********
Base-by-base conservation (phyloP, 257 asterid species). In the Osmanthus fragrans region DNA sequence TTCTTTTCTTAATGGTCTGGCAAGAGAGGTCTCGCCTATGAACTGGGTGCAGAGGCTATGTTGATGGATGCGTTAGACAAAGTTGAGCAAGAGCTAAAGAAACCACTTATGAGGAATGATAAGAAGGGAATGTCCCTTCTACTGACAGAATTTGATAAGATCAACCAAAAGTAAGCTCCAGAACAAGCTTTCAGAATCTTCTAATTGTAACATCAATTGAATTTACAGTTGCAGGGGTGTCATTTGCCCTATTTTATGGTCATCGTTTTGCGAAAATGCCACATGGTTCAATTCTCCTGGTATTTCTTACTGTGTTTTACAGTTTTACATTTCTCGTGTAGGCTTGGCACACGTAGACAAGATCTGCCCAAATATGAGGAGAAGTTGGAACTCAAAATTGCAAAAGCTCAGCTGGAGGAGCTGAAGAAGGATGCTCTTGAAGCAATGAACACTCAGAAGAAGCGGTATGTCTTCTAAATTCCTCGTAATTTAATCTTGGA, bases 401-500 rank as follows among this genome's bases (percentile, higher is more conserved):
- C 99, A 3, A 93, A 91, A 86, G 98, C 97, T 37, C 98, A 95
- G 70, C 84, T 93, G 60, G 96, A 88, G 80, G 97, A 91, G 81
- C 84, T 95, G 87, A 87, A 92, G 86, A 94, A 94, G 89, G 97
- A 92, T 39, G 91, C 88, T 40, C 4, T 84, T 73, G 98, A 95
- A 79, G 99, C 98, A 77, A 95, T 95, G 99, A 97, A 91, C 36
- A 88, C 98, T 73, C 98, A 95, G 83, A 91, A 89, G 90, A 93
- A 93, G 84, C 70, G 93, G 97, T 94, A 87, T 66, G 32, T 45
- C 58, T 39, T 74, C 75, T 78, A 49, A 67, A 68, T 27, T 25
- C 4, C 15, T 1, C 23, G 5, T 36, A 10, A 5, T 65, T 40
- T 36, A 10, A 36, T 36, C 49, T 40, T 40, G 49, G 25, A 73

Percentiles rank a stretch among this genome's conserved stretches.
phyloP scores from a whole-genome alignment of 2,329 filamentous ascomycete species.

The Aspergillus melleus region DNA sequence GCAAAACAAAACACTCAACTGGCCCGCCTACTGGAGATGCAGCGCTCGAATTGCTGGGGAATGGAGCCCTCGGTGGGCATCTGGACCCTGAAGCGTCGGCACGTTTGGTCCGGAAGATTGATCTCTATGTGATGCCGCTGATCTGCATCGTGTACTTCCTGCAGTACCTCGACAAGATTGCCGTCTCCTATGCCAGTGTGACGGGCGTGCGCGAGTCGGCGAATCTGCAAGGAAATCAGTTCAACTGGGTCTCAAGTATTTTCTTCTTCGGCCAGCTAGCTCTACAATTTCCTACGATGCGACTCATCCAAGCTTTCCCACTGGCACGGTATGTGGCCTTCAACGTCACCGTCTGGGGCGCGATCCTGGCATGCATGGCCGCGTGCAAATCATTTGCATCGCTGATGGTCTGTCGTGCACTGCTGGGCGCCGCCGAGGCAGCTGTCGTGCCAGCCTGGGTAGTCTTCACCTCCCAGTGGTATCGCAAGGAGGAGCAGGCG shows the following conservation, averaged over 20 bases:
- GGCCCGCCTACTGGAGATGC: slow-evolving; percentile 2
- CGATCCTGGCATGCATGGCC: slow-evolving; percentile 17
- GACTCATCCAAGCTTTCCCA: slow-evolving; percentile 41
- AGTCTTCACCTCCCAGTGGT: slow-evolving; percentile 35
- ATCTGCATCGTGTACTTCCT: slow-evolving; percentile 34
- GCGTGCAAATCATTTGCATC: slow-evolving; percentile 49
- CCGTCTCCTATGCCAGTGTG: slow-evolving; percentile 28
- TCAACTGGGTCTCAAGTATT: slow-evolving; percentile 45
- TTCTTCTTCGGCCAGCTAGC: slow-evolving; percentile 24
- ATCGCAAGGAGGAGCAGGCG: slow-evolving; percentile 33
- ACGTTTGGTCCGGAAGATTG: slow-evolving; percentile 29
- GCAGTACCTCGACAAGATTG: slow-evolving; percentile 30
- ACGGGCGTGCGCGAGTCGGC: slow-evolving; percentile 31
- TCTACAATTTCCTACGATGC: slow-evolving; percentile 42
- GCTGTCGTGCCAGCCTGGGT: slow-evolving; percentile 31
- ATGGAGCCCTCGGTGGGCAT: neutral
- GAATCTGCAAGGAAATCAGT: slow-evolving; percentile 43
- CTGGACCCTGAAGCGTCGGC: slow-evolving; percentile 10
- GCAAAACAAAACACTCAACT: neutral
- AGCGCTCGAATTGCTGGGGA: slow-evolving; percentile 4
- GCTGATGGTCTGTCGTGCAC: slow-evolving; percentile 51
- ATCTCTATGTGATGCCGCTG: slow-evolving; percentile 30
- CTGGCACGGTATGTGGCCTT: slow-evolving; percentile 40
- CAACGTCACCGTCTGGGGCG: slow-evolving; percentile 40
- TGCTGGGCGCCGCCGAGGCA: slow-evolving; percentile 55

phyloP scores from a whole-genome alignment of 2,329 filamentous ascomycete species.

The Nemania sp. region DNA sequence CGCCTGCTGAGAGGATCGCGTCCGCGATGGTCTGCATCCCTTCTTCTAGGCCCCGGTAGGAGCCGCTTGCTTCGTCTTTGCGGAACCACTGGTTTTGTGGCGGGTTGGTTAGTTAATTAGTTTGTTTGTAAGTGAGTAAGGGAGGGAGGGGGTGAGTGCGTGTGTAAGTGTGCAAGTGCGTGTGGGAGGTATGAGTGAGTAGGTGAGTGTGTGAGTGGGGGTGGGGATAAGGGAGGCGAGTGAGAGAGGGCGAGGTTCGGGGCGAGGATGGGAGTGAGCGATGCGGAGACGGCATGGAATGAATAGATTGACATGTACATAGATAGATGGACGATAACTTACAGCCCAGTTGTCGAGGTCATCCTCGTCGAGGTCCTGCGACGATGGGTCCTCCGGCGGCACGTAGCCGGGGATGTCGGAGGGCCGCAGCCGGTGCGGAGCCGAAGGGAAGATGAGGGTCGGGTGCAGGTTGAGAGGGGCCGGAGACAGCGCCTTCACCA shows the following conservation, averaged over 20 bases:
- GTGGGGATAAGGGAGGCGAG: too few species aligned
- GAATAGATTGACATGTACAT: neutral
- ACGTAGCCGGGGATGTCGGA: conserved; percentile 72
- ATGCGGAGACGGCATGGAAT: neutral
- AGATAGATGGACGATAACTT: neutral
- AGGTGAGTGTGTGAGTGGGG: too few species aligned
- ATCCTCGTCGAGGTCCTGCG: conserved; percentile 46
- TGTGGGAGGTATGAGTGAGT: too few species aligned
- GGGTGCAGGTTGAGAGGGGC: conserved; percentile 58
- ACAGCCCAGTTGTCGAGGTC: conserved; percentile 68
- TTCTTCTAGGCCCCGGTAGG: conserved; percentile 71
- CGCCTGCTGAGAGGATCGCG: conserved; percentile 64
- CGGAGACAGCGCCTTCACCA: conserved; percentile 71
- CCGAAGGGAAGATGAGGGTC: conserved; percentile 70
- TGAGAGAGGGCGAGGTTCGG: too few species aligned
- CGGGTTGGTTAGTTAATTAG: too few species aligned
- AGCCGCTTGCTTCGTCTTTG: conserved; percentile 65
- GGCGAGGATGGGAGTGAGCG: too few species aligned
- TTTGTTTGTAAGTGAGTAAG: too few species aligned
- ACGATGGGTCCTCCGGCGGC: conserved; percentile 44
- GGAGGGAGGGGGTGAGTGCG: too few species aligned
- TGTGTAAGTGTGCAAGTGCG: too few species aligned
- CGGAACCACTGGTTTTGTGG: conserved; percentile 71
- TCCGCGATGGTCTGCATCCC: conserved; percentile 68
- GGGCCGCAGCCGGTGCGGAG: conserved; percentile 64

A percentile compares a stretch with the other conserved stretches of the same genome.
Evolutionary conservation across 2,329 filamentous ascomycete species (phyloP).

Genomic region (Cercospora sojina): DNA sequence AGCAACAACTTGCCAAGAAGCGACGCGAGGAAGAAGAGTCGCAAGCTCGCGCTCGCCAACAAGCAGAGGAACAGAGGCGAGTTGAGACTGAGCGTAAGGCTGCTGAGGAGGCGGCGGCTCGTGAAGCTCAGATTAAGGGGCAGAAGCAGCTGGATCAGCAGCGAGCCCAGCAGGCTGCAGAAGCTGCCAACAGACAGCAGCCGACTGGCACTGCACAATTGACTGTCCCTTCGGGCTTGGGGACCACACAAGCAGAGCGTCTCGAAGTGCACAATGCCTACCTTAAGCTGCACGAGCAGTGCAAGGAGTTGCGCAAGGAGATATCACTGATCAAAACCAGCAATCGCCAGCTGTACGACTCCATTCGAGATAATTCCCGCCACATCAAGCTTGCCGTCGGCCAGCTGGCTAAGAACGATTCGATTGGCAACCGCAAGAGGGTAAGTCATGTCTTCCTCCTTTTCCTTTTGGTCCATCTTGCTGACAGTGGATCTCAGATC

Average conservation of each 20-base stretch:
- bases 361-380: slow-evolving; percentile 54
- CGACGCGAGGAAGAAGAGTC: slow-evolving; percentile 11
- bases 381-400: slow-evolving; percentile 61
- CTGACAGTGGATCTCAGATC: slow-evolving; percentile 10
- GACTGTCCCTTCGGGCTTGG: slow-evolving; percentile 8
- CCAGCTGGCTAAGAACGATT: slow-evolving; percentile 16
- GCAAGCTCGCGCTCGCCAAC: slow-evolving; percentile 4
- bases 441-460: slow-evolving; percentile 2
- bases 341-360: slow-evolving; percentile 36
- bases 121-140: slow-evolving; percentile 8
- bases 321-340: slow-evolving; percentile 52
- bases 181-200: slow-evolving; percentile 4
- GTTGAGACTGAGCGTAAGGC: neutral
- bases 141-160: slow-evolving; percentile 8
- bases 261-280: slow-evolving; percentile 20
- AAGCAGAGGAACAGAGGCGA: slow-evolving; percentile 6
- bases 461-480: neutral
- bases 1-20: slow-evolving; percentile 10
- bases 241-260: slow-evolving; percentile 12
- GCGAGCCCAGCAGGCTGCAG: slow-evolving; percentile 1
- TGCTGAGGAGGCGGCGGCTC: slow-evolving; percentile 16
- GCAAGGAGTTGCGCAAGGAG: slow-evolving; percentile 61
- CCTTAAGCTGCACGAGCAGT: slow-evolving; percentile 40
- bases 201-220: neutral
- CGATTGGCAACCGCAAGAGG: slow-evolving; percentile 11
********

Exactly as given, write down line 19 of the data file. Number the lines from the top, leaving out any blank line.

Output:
- ATCTGCATCGTGTACTTCCT: slow-evolving; percentile 34